A UNHCR staff member at the Jordan border hands out juice and biscuits to newly arrived Syrian refugees. Aid workers often work in dangerous areas to help the needy.
UNHCR / J. Kohler / January 2014

“A kilogram of rice now costs around $250 there”

The plight of the people of Madaya has caught international attention. Sieges of cities that  to induce hunger and starvation have been an all too common weapon of war in Syria. “The United Nations says the Syrian government has agreed to allow aid delivery to the besieged town of Madaya, where residents have said they are starving to death under a blockade by troops loyal to Bashar al-Assad…It remains unclear how much aid will be allowed into Madaya, situated a few miles from Damascus, where people have been reduced to scouring grass from minefields and eating tree leaves and boiling water flavoured with spices. A kilogram of rice now costs around $250 (£170) there. The last aid delivery to the town was in October, and there are now shortages of everything from baby milk to basic medicine. Residents and UN officials say people have died of starvation.” (Guardian http://bit.ly/1kQdv3w)

China shuts stock market after another major tumble…The global implications are already felt and may be far-reaching and long term. “China halted stock trading Thursday, its second daylong trading suspension this week, after prices plunged in the latest spasm of investor panic on its volatile markets. A similar price plunge Monday triggered a sell-off on Wall Street and other global markets. Financial analysts have warned Chinese markets are likely to see extreme volatility for a few more months as they seek a stable level following last year’s rout.” (AP http://yhoo.it/1mFa0Pi)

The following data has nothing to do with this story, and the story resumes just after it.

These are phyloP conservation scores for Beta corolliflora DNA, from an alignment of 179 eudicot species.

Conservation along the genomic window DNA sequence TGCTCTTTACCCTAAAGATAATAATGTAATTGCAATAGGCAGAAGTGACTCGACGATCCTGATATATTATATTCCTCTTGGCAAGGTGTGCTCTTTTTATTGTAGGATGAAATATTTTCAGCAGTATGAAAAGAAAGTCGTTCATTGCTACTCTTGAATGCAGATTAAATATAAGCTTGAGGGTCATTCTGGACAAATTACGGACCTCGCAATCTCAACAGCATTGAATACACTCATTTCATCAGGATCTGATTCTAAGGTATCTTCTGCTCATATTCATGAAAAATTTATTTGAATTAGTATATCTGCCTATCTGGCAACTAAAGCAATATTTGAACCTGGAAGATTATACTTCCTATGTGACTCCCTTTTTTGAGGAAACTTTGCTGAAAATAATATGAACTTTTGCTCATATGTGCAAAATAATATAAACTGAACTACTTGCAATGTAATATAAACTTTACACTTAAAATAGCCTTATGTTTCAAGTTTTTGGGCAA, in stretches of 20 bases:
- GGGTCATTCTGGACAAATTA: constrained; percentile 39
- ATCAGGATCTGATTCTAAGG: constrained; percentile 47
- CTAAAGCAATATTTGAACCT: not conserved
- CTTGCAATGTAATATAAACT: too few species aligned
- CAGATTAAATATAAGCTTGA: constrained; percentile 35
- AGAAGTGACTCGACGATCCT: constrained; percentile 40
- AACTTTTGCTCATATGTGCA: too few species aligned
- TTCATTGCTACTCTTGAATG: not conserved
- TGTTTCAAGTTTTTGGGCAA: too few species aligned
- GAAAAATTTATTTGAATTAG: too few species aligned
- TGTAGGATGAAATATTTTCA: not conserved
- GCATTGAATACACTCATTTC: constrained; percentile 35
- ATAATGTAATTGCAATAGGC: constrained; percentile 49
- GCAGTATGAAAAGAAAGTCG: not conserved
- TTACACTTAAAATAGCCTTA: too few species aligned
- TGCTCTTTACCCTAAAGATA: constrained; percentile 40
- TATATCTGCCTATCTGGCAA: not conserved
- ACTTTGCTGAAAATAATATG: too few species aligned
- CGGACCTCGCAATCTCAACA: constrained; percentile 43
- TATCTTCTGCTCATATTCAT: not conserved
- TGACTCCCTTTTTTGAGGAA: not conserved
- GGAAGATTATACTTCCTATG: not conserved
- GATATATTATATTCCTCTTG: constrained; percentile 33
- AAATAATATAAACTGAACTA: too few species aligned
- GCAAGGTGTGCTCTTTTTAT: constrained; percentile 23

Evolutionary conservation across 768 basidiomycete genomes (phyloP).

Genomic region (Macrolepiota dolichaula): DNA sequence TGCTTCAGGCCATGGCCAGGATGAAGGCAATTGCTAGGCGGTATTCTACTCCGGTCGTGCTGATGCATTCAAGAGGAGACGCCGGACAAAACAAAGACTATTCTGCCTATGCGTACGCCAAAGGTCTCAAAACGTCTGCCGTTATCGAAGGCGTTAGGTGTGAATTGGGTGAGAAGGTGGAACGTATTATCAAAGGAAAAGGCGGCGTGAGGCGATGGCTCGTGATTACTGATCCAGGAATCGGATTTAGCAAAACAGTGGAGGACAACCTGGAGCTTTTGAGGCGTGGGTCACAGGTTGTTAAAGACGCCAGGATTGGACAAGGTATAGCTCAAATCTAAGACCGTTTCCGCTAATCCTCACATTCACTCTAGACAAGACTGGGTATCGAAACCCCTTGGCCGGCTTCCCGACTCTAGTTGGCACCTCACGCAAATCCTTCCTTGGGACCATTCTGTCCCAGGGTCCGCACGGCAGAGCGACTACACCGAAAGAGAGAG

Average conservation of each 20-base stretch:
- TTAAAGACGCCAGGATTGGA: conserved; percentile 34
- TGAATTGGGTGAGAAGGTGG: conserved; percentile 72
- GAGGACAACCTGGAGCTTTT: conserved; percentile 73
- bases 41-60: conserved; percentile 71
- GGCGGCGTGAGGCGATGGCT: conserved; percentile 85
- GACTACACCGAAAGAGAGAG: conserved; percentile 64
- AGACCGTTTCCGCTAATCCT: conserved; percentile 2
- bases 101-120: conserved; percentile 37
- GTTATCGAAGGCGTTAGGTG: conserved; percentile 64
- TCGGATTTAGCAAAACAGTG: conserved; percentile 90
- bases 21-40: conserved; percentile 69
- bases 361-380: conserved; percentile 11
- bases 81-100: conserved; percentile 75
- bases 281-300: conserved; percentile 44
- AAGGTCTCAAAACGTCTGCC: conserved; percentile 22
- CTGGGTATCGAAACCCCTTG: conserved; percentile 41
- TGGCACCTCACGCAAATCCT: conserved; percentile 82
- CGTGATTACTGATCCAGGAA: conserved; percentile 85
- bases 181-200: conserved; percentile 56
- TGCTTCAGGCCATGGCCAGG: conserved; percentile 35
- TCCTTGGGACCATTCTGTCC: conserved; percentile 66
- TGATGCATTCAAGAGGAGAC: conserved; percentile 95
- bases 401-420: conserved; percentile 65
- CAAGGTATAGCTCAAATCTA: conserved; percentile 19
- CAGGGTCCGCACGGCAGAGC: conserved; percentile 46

We’d Read This Report… “William J. Burns, Michèle Flournoy and Nancy Lindborg announced the launch of an independent and non-partisan Study Group on Fragility. The Study Group’s aim is to identify principles and recommendations for a strategic and effective U.S. foreign policy response to the interrelated security, humanitarian and development challenges posed by fragile states. Burns, a former deputy secretary of state; Flournoy, a former undersecretary of defense for policy, and Lindborg, a former assistant administrator for the Bureau for Democracy, Conflict and Humanitarian Assistance at the U.S. Agency for International Development, are the leaders of the Carnegie Endowment for International Peace, the Center for a New American Security, and the U.S. Institute of Peace, respectively.” (USIP http://bit.ly/1kQgTv6)

South-South humanitarian cooperation…Brazil is shipping corn to South Africa, a traditional maize exporter suffering from an El Niño-related drought, as it seeks new markets for its growing corn production. (Reuters http://bit.ly/1MVQFxR)

Meanwhile: Hottest. Day. Ever…South Africa’s financial hub Johannesburg hit a record temperature of 38 degrees Celsius on Thursday, the South African Weather Service said, as a drought persisted in Africa’s largest producer of maize. (Reuters http://yhoo.it/1mFfyt8)


At least one person was killed and several dozen wounded Thursday as hundreds of armed Cameroonian youths attacked police stations in Mokolo, one of Yaounde’s largest markets. (VOA http://bit.ly/1OPg1VC)